Freud, Magritte and Picasso on view in LA in Stunning Highlights from Impressionist, Contemporary and Surrealist Sales

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Launch Slideshow

This February, Sotheby’s Impressionist, Modern, Surrealist and Contemporary Art Sales present works by leading artists from the 19th and 20th centuries to today. Highlights include works by Lucian Freud, Egon Schiele and René Magritte.

Freud, Magritte and Picasso on view in LA in Stunning Highlights from Impressionist, Contemporary and Surrealist Sales

  • Property from an American Collection
    Egon Schiele, Triestiner Fischerboot (Trieste Fishing Boat), 1912
    Estimate £6,000,000–8,000,000
    'It is of the utmost necessity that you finally come to visit Trieste! […] I am currently sitting at the café of this new large hotel at the pier; it is teeming with noble, pure, luscious colors – tremendous!'

    Letter from Egon Schiele in Trieste to Anton Peschka in Vienna, May 1912
  • Property from a Private European Collection
    Alberto Giacometti, Tête de femme (Annette), 1959
    Estimate £1,800,000–2,500,000
    Tête de femme (Annette) is a stunning composition emblematic of the haunting portraits that the artist produced in post-war Paris and captures a sentiment that he expressed in a Surrealist prose poem: ‘The human face is as strange to me as a countenance, which, the more one looks at it, the more it closes itself off and escapes by the steps of unknown stairways.’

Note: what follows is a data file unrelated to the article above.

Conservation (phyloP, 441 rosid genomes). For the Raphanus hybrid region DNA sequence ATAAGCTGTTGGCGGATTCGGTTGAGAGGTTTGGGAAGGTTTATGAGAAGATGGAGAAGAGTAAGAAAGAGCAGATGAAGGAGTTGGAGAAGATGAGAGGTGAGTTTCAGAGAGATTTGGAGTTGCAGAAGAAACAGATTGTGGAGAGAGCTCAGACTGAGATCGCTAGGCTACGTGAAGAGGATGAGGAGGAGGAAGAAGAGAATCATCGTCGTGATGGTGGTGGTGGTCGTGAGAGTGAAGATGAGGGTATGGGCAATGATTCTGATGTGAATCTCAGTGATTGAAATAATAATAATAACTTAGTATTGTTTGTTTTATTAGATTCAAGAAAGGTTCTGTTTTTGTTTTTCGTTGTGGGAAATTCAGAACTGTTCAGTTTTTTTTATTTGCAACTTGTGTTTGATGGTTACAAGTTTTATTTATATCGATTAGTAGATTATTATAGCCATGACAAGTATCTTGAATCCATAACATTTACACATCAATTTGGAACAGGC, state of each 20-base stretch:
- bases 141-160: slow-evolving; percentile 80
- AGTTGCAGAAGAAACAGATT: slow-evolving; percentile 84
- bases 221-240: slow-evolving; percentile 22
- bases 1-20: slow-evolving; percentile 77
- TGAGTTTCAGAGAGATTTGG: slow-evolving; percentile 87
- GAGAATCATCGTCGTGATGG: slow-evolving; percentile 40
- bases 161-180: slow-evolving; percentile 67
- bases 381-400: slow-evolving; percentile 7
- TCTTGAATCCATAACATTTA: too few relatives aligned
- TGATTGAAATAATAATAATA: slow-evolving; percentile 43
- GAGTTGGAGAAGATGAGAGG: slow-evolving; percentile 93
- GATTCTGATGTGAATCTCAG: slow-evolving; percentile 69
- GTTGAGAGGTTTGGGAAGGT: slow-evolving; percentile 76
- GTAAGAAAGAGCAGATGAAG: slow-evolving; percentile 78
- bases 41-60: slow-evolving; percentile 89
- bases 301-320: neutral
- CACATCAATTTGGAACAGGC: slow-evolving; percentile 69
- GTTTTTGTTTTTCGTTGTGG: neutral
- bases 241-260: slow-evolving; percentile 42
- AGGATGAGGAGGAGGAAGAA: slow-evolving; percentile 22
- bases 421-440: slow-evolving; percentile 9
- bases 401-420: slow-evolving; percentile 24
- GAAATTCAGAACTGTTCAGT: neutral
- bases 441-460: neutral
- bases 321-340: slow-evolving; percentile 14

• Lyonel Feininger, Brücke II (Bridge II) 1914-15
    Estimate £4,000,000–6,000,000
    One of Feininger’s most accomplished and striking oils painted in the cubist manner, Brücke II was inspired by a small Gothic bridge over the Ilm river near Weimar, a region that provided some of the most iconic motifs in his work. During this time Feininger was living in Berlin and often visited Weimar and this area – which he called ‘the promised land’ – offered the artist the tranquility and solitude in which he could focus on his painting.
  • Property from a Private European Collection
    Alexej von Jawlensky, Stilleben mit Früchten, Figur und Flasche (Still-Life with Fruit, Figure and Bottle), 1907
    Estimate £800,000–1,200,000
    Painted in 1907, Stilleben mit Früchten, Figur und Flasche displays the vibrant palette that Jawlensky was formulating during the early years of Expressionism and that would eventually characterise his entire œuvre. Strongly reminiscent of numerous still-lifes by Paul Cézanne, the cloth in the centre bridges the gap between the space of the viewer and that of the painting, drawing one’s eye towards the centre of the canvas.
  • Property of The Museum of Modern Art, New York, sold to benefit the acquisitions fund
    Ernst Ludwig Kirchner, Mädchen auf dem Diwan (Girl on a Divan), 1906
    Estimate £2,800,000–3,800,000